Dragons are kind of a cult. They are very popular in movies, books and stories in general.

It feels that the dragons are only a better dinosaur. So I wonder, would finding their skeletons affect people's judgement about dinosaurs being so special?


  • extinct.
  • can fly.
  • can breathe fire.
  • have scales.
  • have one, three or seven heads.
  • have different colours.
  • have organs indicating that they might have something similar as human speech

EDIT: I am not sure if all of the attributes can be determined from the skeleton (but that doesn't change the question).

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    $\begingroup$ Finding their skeletons when? Like when we first discovered dinosaurs and thought they were dragons or finding dragons now? $\endgroup$ – Zxyrra Dec 30 '16 at 12:24
  • $\begingroup$ Colour can't be determined from skeletons. I don't think scales can either but I'm not sure. Organs for speech can be seen in skeletons. $\endgroup$ – Bellerophon Dec 30 '16 at 13:01
  • $\begingroup$ @Zxyrra Every discovery that we have about dinosaures we would also have about dragons. $\endgroup$ – TGar Dec 30 '16 at 13:33
  • $\begingroup$ We don't leave skeletons so there is mysticism about us. $\endgroup$ – Frostfyre Dec 30 '16 at 14:19
  • $\begingroup$ Interestingly, "dragon" is actually quite a wide category. Eastern dragons bear little resemblance to Western dragons. In both cases, however, they fill a cultural need. $\endgroup$ – Cort Ammon Dec 30 '16 at 15:45

Are triceratops or raptors ignored just because t-rex existed? The same would be true of dragons (although note that your descriptions seem strange, multi-headed beasts in particular are not very practical). Speech-capability might be possible to infer from the skeleton, but colour would not be.

If the dragons had always been known about then they would just be yet another form of prehistoric life. If they were a new discovery then that would be big news for a while, but only for a while then they would be catagorized in with everything else.

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    $\begingroup$ This. +1 (1234) $\endgroup$ – Zxyrra Dec 30 '16 at 12:24
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    $\begingroup$ They would likely receive a lot of popular interest. Similar to how T-Rex is famous and loved by many children whilst hypacrosaurus is practically unknown. $\endgroup$ – Bellerophon Dec 30 '16 at 12:38
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    $\begingroup$ I'm fairly sure I read that that had been able to infer the colour of dinosaur feathers from chemical traces in exquisitely well preserved Chinese fossils found recently. Black, IIRC. $\endgroup$ – nigel222 Dec 30 '16 at 13:05
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    $\begingroup$ @TGar You don't think huge animals far larger than elephants moving in great herds whilst being hunted by gigantic, two legged lizards with massive teeth is cool? $\endgroup$ – Bellerophon Dec 30 '16 at 15:16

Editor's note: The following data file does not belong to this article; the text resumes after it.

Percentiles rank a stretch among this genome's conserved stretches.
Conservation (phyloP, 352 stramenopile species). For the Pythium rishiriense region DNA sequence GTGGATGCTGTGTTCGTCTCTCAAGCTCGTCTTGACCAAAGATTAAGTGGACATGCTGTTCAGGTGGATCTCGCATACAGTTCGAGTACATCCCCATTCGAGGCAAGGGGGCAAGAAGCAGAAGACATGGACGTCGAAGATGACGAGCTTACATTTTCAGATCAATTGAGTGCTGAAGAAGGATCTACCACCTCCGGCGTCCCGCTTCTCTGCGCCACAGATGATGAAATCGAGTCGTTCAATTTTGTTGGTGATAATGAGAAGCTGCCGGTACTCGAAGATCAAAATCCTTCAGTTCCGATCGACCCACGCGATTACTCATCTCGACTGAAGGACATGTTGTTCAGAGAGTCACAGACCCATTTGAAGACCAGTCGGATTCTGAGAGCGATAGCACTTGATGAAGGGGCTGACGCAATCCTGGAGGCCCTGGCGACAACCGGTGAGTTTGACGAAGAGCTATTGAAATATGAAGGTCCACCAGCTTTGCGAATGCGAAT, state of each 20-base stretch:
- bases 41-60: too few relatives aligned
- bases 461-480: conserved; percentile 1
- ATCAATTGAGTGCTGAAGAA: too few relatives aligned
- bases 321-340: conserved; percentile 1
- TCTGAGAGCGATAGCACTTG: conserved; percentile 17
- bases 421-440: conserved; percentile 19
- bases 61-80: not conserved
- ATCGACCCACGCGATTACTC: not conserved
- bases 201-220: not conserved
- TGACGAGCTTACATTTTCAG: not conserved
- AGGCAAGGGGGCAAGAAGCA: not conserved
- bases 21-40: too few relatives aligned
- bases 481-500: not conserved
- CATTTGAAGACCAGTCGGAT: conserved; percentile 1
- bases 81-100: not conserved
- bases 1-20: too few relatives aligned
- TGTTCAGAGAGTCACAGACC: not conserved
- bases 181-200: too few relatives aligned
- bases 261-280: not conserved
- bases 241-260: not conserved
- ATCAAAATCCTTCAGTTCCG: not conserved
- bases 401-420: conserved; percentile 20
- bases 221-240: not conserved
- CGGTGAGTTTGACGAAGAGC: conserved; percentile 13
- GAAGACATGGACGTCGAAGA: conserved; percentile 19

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    $\begingroup$ @TGar Some of the answers here may help with the multiple head problem: worldbuilding.stackexchange.com/q/42017/17720 also worldbuilding.stackexchange.com/q/51758/17720 $\endgroup$ – Bellerophon Dec 30 '16 at 16:04

Loosely theorizing from your premiss, I'd say dragons would become more popular.


  1. Currently dragons are beasts of legend and are assumed not to be the stuff of real life.
    You gain all potentially interested people that connect with what they can see and hear. You loose all people that connect with the imaginary exclusively.

  2. We'll know much more about dragons.
    You gain all people that get fired up as they learn more about a topic. You loose the group that has made dragons what they want to be, unhindered by pesky real life details.

Ignoring smaller effects like people denying the dragon fossil records in general and small boys limiting enthusiasm to only one big lizard from the now much bigger heap the number of fans lost will be much smaller than the number of fans gained.

  • $\begingroup$ But wouldn't it be a heavy blow for the imagination, that nowadays is possible while talking about dragons? $\endgroup$ – TGar Dec 30 '16 at 13:32
  • $\begingroup$ @TGar, yes indeed, a bad blow for mysticism. But in this material day and age I do think facts will win out. Factoid: In Chinese tradition the dragon stands for... change. Heh. $\endgroup$ – Bookeater Dec 30 '16 at 13:42
  • $\begingroup$ I thought the Chinese dragon stood for luck and fertility, hence the baby boom every Year of the Dragon. $\endgroup$ – Frostfyre Dec 30 '16 at 14:18
  • $\begingroup$ Also true. Change is a bit more obscure. See Dragon entry on nationsonline.org/oneworld/Chinese_Customs/… $\endgroup$ – Bookeater Dec 30 '16 at 16:22
  • $\begingroup$ @Bookeater Well, now I know what happened to my beloved encyclopedia of dinosaurs I had when I was younger. $\endgroup$ – Xandar The Zenon Dec 31 '16 at 0:10

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